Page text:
Prisoners at British jail HMP Berwyn allowed to unlock their cells and guards must knock before entering
The Ministry of Justice said that the move was made in an effort to allow inmates to have more privacy when they wanted time alone.
Prisoners at HMP Berwyn in Wrexham have been allowed to lock and unlock their own cells and the guards are required to knock before entering the cells in Britain's biggest jail, according to reports.
The Ministry of Justice (MoJ) said that the move was made in an effort to allow inmates to have more privacy when they wanted time alone. HMP Berwyn, in a statement, said that the move is a "rehabilitative" approach to offenders and that prisoners thus are given more privacy, with the ability to come and go from their cells as they wish. They are also permitted to lock themselves in at any time, according to reports.
The "knock first" policy is reportedly aimed at creating a respectful environment for prisoners, however, officers can still enter cells without knocking for emergencies and searches. The £250 million prison, in its approach to create a more domestic environment, has renamed cells and rooms and prisoners are referred to as "men," The Daily Telegraph reported.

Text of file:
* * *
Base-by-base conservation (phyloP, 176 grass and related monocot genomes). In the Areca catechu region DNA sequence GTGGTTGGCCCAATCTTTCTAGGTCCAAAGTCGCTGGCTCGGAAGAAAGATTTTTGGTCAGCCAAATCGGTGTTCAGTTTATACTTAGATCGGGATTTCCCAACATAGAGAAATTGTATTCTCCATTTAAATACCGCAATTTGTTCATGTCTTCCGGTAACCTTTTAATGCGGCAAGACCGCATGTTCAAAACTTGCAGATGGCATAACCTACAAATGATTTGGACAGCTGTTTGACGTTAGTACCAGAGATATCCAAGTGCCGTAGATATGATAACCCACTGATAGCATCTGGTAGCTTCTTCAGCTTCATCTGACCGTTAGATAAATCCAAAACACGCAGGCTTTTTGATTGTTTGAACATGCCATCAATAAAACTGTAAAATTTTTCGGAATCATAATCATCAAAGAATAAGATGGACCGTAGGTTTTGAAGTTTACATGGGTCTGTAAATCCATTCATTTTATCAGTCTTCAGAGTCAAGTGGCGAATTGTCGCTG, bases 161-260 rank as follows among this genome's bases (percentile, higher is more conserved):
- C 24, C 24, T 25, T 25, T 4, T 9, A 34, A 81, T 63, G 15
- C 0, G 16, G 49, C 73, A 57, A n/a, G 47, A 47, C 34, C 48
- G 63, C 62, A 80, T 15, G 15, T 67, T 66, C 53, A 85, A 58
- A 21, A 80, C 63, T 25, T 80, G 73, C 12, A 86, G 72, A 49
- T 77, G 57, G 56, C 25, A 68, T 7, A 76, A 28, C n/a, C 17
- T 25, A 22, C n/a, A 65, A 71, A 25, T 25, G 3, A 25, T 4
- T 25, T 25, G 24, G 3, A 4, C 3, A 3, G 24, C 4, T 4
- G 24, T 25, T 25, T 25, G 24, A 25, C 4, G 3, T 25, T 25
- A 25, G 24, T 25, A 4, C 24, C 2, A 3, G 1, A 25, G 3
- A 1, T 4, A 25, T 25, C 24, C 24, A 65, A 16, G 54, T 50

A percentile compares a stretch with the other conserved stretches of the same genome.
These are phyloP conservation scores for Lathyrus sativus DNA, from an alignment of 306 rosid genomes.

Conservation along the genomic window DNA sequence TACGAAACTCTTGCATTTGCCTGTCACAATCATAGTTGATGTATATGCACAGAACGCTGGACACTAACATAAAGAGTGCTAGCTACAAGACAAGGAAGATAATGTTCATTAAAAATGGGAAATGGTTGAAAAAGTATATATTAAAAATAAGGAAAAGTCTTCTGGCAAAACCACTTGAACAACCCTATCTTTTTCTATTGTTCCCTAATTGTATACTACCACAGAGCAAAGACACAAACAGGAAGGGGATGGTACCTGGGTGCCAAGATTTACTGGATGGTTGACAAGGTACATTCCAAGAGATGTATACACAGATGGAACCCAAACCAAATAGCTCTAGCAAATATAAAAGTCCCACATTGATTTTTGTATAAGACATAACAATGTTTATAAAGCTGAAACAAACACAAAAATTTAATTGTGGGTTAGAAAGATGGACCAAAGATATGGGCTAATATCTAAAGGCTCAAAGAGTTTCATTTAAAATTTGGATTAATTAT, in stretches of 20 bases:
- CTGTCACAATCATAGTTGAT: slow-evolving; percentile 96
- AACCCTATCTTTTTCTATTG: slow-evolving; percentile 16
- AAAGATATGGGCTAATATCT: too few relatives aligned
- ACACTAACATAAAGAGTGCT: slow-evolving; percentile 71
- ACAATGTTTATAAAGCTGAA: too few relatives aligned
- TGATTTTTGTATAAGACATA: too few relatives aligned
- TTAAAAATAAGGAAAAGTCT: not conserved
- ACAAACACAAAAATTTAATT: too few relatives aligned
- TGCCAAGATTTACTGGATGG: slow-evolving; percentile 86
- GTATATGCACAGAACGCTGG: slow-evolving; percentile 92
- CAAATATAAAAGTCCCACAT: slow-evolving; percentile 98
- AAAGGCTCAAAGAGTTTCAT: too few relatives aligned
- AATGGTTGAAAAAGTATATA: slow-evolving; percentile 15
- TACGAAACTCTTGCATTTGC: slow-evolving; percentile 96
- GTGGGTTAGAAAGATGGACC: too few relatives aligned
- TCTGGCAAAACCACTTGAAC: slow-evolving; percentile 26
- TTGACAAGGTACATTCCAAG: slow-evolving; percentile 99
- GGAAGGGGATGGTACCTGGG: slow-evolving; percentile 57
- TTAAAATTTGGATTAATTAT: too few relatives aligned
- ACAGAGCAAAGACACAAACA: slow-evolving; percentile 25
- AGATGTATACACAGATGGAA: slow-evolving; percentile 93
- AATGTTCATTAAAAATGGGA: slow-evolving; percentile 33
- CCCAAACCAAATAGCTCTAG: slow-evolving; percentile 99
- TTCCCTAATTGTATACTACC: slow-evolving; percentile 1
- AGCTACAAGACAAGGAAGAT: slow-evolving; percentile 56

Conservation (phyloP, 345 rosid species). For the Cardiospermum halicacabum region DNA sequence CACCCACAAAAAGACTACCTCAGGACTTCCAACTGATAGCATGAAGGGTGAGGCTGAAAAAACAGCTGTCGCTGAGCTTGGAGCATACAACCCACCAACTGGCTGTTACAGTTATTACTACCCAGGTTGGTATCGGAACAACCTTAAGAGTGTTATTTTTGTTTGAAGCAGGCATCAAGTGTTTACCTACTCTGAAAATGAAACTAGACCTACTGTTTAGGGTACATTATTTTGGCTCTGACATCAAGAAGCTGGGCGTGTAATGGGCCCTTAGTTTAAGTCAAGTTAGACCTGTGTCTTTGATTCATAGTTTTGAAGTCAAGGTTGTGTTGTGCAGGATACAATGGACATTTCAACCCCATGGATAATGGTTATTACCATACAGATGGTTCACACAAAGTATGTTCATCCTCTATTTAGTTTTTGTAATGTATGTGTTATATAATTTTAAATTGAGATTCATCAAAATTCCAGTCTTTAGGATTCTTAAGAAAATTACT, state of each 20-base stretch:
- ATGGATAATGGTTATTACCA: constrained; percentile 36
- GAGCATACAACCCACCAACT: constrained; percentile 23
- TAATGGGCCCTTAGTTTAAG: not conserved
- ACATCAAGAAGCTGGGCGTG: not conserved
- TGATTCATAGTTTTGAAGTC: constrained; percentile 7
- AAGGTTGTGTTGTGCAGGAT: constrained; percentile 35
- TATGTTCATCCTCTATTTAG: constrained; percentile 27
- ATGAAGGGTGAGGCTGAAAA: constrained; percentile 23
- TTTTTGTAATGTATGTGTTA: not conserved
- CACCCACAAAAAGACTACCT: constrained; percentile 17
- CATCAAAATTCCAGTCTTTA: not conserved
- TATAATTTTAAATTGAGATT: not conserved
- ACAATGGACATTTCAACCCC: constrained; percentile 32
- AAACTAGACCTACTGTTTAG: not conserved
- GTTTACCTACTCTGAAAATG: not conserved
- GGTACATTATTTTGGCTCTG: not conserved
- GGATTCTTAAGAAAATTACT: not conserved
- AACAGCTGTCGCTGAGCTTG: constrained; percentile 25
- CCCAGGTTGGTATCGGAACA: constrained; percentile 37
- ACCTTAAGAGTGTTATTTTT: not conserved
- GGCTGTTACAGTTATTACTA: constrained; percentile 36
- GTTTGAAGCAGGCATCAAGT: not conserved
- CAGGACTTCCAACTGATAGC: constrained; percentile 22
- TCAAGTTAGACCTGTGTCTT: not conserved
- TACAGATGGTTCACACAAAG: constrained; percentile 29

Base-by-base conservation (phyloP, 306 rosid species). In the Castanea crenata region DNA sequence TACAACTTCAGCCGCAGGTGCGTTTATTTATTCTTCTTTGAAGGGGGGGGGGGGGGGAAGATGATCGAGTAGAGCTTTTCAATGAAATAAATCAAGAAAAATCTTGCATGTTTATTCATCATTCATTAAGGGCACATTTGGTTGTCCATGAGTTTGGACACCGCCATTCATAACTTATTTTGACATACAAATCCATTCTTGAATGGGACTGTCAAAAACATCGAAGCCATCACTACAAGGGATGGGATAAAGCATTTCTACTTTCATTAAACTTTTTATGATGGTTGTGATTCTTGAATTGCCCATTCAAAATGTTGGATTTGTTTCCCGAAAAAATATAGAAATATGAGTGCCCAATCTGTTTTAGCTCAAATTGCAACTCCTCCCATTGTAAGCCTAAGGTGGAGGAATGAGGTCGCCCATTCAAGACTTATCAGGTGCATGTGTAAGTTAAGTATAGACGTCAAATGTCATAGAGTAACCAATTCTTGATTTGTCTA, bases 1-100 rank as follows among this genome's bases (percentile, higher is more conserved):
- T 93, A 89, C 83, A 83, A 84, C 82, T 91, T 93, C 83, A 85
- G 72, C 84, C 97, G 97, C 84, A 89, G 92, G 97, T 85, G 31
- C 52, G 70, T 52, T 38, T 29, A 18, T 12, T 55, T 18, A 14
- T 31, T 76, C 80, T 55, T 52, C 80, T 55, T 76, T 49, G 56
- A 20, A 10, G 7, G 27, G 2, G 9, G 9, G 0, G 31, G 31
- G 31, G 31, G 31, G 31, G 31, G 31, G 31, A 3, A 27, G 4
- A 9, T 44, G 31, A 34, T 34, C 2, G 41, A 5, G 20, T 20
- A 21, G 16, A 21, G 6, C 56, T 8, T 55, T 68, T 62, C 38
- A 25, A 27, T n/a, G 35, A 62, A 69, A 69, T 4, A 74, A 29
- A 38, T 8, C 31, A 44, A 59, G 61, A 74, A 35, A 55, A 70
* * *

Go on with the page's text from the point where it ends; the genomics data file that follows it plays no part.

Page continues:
The inmates in the prison are reportedly provided with laptops, and blocks and are now called "communities." The prison holds category C offenders, who are "unlikely to try to escape" but cannot be trusted in an open prison. The Royal Institute of British Architects and the Ministry of Justice laid out the prison's new approach in a report titled Wellbeing in Prison Design, which looks at the design and operation of six new prisons to be built across the UK.
The Berwyn prison takes from a Scandinavian prison policy, which is of the view that taking away an offender's liberty is punishment enough without them having to deal with harsh conditions.
"Being given the possibility to personalize their own environments has a wide range of benefits for the health and well-being of people in custody, helping to create a sense of place and identity. Allowing men in custody to control atmospheric conditions like opening windows or ventilators, controlling heating... can alleviate negative well-being impacts of poor atmospheric conditions and generate a sense of self-efficacy," the report states.
"Observational evidence from Berwyn supports the concept that giving people in custody control over their spaces also results in them taking care of and respecting their space," it adds.
The director of the Victims' Rights Campaign, Harry Fletcher, however, was not very pleased with the approach adopted by the prison. It’s right that prisoners should be treated with dignity but giving them their own keys and knocking gives inmates who are devious the opportunity to hide illicit contraband, phones or drugs," he said.